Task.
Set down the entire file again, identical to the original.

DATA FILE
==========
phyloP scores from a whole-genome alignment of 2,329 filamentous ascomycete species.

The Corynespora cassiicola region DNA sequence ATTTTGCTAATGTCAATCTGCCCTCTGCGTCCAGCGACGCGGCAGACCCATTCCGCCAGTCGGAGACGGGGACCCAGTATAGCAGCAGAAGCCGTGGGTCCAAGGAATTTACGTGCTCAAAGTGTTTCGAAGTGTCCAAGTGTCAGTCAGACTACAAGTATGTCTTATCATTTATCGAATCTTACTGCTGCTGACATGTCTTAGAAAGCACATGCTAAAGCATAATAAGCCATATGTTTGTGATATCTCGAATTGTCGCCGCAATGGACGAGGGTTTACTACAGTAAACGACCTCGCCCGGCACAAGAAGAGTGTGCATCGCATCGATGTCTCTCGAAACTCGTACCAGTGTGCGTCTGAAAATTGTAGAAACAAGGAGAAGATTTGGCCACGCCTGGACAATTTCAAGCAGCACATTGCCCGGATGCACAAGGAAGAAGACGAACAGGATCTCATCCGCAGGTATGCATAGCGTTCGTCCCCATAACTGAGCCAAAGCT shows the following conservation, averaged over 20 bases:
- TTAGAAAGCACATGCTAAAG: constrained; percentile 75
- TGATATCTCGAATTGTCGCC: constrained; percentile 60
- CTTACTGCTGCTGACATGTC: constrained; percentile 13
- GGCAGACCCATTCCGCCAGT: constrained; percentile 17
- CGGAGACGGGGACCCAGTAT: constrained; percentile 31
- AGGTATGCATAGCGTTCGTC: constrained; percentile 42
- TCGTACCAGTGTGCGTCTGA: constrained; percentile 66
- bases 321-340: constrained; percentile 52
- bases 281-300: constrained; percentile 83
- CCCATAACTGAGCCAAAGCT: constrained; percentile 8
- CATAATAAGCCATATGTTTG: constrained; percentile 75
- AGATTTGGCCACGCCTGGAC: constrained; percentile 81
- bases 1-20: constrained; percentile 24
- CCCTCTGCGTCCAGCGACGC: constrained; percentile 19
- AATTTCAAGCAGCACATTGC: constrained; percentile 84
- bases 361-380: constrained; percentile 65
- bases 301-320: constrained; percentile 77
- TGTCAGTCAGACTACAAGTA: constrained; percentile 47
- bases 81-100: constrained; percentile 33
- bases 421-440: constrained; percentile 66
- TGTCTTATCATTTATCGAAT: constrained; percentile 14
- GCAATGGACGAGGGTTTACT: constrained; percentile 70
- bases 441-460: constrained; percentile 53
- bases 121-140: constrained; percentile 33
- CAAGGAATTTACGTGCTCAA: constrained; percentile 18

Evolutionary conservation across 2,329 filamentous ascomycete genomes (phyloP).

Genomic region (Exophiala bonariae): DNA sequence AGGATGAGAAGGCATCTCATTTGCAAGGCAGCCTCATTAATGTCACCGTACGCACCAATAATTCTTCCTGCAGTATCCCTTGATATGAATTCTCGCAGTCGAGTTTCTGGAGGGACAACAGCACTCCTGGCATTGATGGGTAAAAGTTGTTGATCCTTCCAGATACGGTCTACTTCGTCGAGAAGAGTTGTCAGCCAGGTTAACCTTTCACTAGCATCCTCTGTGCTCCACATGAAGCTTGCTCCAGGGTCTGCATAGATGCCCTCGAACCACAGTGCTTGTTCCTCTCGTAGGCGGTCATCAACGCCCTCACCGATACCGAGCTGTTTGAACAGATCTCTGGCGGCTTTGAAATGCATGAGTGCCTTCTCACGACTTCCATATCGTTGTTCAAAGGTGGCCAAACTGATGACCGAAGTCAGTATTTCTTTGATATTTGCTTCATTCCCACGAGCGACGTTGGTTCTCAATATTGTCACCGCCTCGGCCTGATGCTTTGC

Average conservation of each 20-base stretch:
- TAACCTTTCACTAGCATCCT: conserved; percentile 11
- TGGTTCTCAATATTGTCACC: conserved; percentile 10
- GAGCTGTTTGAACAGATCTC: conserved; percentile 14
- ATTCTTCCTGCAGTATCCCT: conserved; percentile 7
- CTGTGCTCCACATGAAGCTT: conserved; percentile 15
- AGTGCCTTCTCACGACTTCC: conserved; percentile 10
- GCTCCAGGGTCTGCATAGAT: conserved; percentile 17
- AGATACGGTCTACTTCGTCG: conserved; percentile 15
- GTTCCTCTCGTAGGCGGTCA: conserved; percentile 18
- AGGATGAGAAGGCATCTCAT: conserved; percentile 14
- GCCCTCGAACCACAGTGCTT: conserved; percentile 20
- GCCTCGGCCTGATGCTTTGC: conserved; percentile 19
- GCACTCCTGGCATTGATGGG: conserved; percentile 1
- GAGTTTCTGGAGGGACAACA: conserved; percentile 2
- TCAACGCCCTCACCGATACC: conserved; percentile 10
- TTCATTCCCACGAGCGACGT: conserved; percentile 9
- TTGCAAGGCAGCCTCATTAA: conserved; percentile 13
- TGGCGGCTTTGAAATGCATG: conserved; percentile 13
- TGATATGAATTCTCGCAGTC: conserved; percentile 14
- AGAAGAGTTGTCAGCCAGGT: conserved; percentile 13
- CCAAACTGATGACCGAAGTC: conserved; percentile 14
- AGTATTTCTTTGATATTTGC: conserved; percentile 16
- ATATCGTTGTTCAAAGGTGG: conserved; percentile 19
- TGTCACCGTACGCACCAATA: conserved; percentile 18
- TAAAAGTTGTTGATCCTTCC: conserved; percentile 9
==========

phyloP scores from a whole-genome alignment of 2,329 filamentous ascomycete species.

The Corynespora cassiicola region DNA sequence ATTTTGCTAATGTCAATCTGCCCTCTGCGTCCAGCGACGCGGCAGACCCATTCCGCCAGTCGGAGACGGGGACCCAGTATAGCAGCAGAAGCCGTGGGTCCAAGGAATTTACGTGCTCAAAGTGTTTCGAAGTGTCCAAGTGTCAGTCAGACTACAAGTATGTCTTATCATTTATCGAATCTTACTGCTGCTGACATGTCTTAGAAAGCACATGCTAAAGCATAATAAGCCATATGTTTGTGATATCTCGAATTGTCGCCGCAATGGACGAGGGTTTACTACAGTAAACGACCTCGCCCGGCACAAGAAGAGTGTGCATCGCATCGATGTCTCTCGAAACTCGTACCAGTGTGCGTCTGAAAATTGTAGAAACAAGGAGAAGATTTGGCCACGCCTGGACAATTTCAAGCAGCACATTGCCCGGATGCACAAGGAAGAAGACGAACAGGATCTCATCCGCAGGTATGCATAGCGTTCGTCCCCATAACTGAGCCAAAGCT shows the following conservation, averaged over 20 bases:
- TTAGAAAGCACATGCTAAAG: constrained; percentile 75
- TGATATCTCGAATTGTCGCC: constrained; percentile 60
- CTTACTGCTGCTGACATGTC: constrained; percentile 13
- GGCAGACCCATTCCGCCAGT: constrained; percentile 17
- CGGAGACGGGGACCCAGTAT: constrained; percentile 31
- AGGTATGCATAGCGTTCGTC: constrained; percentile 42
- TCGTACCAGTGTGCGTCTGA: constrained; percentile 66
- bases 321-340: constrained; percentile 52
- bases 281-300: constrained; percentile 83
- CCCATAACTGAGCCAAAGCT: constrained; percentile 8
- CATAATAAGCCATATGTTTG: constrained; percentile 75
- AGATTTGGCCACGCCTGGAC: constrained; percentile 81
- bases 1-20: constrained; percentile 24
- CCCTCTGCGTCCAGCGACGC: constrained; percentile 19
- AATTTCAAGCAGCACATTGC: constrained; percentile 84
- bases 361-380: constrained; percentile 65
- bases 301-320: constrained; percentile 77
- TGTCAGTCAGACTACAAGTA: constrained; percentile 47
- bases 81-100: constrained; percentile 33
- bases 421-440: constrained; percentile 66
- TGTCTTATCATTTATCGAAT: constrained; percentile 14
- GCAATGGACGAGGGTTTACT: constrained; percentile 70
- bases 441-460: constrained; percentile 53
- bases 121-140: constrained; percentile 33
- CAAGGAATTTACGTGCTCAA: constrained; percentile 18

Evolutionary conservation across 2,329 filamentous ascomycete genomes (phyloP).

Genomic region (Exophiala bonariae): DNA sequence AGGATGAGAAGGCATCTCATTTGCAAGGCAGCCTCATTAATGTCACCGTACGCACCAATAATTCTTCCTGCAGTATCCCTTGATATGAATTCTCGCAGTCGAGTTTCTGGAGGGACAACAGCACTCCTGGCATTGATGGGTAAAAGTTGTTGATCCTTCCAGATACGGTCTACTTCGTCGAGAAGAGTTGTCAGCCAGGTTAACCTTTCACTAGCATCCTCTGTGCTCCACATGAAGCTTGCTCCAGGGTCTGCATAGATGCCCTCGAACCACAGTGCTTGTTCCTCTCGTAGGCGGTCATCAACGCCCTCACCGATACCGAGCTGTTTGAACAGATCTCTGGCGGCTTTGAAATGCATGAGTGCCTTCTCACGACTTCCATATCGTTGTTCAAAGGTGGCCAAACTGATGACCGAAGTCAGTATTTCTTTGATATTTGCTTCATTCCCACGAGCGACGTTGGTTCTCAATATTGTCACCGCCTCGGCCTGATGCTTTGC

Average conservation of each 20-base stretch:
- TAACCTTTCACTAGCATCCT: conserved; percentile 11
- TGGTTCTCAATATTGTCACC: conserved; percentile 10
- GAGCTGTTTGAACAGATCTC: conserved; percentile 14
- ATTCTTCCTGCAGTATCCCT: conserved; percentile 7
- CTGTGCTCCACATGAAGCTT: conserved; percentile 15
- AGTGCCTTCTCACGACTTCC: conserved; percentile 10
- GCTCCAGGGTCTGCATAGAT: conserved; percentile 17
- AGATACGGTCTACTTCGTCG: conserved; percentile 15
- GTTCCTCTCGTAGGCGGTCA: conserved; percentile 18
- AGGATGAGAAGGCATCTCAT: conserved; percentile 14
- GCCCTCGAACCACAGTGCTT: conserved; percentile 20
- GCCTCGGCCTGATGCTTTGC: conserved; percentile 19
- GCACTCCTGGCATTGATGGG: conserved; percentile 1
- GAGTTTCTGGAGGGACAACA: conserved; percentile 2
- TCAACGCCCTCACCGATACC: conserved; percentile 10
- TTCATTCCCACGAGCGACGT: conserved; percentile 9
- TTGCAAGGCAGCCTCATTAA: conserved; percentile 13
- TGGCGGCTTTGAAATGCATG: conserved; percentile 13
- TGATATGAATTCTCGCAGTC: conserved; percentile 14
- AGAAGAGTTGTCAGCCAGGT: conserved; percentile 13
- CCAAACTGATGACCGAAGTC: conserved; percentile 14
- AGTATTTCTTTGATATTTGC: conserved; percentile 16
- ATATCGTTGTTCAAAGGTGG: conserved; percentile 19
- TGTCACCGTACGCACCAATA: conserved; percentile 18
- TAAAAGTTGTTGATCCTTCC: conserved; percentile 9